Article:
Lorde leads the new teenage kicks
The rise and rise of New Zealand teen Lorde has put the focus back on proper teen pop. Jim Carroll goes in search of pop’s brightest young things
Pop music and teens go together like bread and jam. In every decade and at every turn of the cultural wheel, pop and teens have been inseparable, two entities joined together at the hip.
Be it svengalis and impresarios putting pretty boys and girls together to make teenage girls and/or boys scream and shout, or – better still – teens latching onto pop culture straws in the wind before anyone else, pop has had a long, fruitful and fascinating teen fixation.
Of course, teen culture existed long before rock’n’roll came along, as Jon Savage points out in his book Teenager: The Creation of Youth Culture. But it took the post-second World War advertising industry to realise that teens had cash to spend and were a eager market waiting to be exploited.
Money plus teens plus pop-culture knick-knacks was a recipe for profit and success. It’s a formula which still holds today, even if, to the chagrin of some in the audience, One Direction posters and T-shirts have replaced vinyl records.
But matters were always destined to become far more interesting when teens turned their hands to making pop music of their own volition. Here’s where you get to ignore the calculated output of manufactured teen bands so beloved of TV talent shows and record labels desperate for hits and the next big thing. Forget those focus-group attempts to produce a teen-friendly sound. There’s much more fun to be had focusing on those teens making pop music for the simple, giddy, visceral thrill of it all.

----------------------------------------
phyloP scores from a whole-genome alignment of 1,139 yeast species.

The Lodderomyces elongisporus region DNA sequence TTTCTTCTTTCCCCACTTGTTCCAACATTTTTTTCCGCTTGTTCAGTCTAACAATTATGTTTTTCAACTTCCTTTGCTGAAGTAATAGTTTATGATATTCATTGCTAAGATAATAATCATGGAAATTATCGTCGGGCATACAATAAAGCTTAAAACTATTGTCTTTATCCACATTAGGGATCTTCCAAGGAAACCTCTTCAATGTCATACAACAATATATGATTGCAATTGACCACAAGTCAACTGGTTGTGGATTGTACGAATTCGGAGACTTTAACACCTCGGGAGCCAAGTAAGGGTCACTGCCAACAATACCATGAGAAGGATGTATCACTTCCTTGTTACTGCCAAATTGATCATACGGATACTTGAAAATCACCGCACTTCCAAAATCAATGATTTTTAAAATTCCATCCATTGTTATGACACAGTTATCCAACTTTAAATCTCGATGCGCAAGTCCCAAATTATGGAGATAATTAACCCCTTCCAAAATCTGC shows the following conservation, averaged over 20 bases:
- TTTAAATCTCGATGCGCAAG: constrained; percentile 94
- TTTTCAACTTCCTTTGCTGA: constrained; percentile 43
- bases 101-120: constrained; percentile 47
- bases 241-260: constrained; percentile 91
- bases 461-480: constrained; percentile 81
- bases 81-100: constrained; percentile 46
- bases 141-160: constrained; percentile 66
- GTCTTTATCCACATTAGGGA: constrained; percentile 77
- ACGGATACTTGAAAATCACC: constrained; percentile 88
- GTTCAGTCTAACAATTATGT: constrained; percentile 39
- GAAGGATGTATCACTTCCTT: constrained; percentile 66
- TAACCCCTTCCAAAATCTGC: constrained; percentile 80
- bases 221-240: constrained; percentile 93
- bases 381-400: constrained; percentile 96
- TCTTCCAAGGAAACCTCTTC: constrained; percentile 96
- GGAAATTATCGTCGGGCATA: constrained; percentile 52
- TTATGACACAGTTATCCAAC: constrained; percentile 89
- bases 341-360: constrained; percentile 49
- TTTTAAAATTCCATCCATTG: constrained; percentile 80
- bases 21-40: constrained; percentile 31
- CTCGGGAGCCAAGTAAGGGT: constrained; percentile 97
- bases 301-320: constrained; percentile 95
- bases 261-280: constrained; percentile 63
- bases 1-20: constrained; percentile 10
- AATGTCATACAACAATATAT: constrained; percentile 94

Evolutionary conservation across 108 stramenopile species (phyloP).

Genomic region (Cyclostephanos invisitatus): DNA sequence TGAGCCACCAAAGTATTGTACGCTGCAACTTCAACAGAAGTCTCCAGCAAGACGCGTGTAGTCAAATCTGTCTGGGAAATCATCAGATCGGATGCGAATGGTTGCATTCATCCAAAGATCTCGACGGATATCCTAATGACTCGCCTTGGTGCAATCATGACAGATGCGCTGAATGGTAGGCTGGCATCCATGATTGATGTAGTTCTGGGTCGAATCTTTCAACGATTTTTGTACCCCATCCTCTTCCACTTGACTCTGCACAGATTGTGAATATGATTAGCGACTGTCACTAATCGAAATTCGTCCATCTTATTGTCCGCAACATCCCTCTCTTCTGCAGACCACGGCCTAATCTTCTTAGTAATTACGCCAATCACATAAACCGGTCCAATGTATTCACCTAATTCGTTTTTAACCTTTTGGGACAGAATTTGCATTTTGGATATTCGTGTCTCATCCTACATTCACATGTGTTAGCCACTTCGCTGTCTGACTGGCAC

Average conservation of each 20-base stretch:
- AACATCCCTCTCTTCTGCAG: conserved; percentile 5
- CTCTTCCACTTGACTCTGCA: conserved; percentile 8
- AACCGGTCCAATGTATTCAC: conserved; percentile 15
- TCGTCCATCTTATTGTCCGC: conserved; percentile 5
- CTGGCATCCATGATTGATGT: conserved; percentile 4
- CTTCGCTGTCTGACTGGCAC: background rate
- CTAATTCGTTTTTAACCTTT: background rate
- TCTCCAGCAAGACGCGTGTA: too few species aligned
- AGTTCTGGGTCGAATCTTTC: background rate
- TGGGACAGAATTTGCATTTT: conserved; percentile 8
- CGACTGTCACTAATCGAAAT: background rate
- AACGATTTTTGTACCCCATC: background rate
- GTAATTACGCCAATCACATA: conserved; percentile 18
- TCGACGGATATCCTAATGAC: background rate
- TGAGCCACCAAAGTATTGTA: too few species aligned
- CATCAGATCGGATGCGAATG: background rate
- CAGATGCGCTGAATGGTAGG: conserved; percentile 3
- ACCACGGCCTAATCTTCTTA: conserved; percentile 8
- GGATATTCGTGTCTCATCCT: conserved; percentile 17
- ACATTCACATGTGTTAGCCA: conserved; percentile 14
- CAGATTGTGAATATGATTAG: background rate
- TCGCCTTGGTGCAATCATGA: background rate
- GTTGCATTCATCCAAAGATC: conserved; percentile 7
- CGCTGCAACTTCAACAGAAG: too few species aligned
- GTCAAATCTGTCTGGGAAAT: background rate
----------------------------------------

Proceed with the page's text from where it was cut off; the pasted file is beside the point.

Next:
Down the years, there have many of these assertive teens, and the back-catalogues are full of such efforts, both storied and unknown. More often than not, the talking point was the music more than the age in brackets after the name. From Stevie Wonder cutting loose with Uptight or Fingertips to Adele arriving as the finished article with 19, teen pop has covered a lot of bases through the years.
Right now, it appears as if teens making good music are everywhere. Here in Ireland, there has been a rash of teenage acts making waves in the past 12 months. Most readers will already have come across the leaders of the pack in the shape of Cavan rock’n’roll/r’n’b revivalists The Strypes or the idiosyncratic Derry singer-songwriter Soak.
But there’s also the likes of intriguing Limerick band the Bleeding Heart Pigeons and hugely impressive Co Donegal singer-songwriter Rosie Carney. All of the above acts have already attracted considerable attention not because of their age, but because of the quality of the material they’re producing.
Worldwide, you also come across many examples of teenagers at work. Nineteen-year old Howard Lawrence is one-half of Disclosure, the duo behind one of the albums of the year in Settle. There’s also French electronic music producer Madeon, Adam Kaye from rising UK house duo Bondax, the outrageous Unlocking the Truth (three New York 13-year-olds playing fierce, hard-ass metal) and the excellent Chloe Howl, the 17-year-old singer you can expect to see on a lot of Sound of 2014 lists.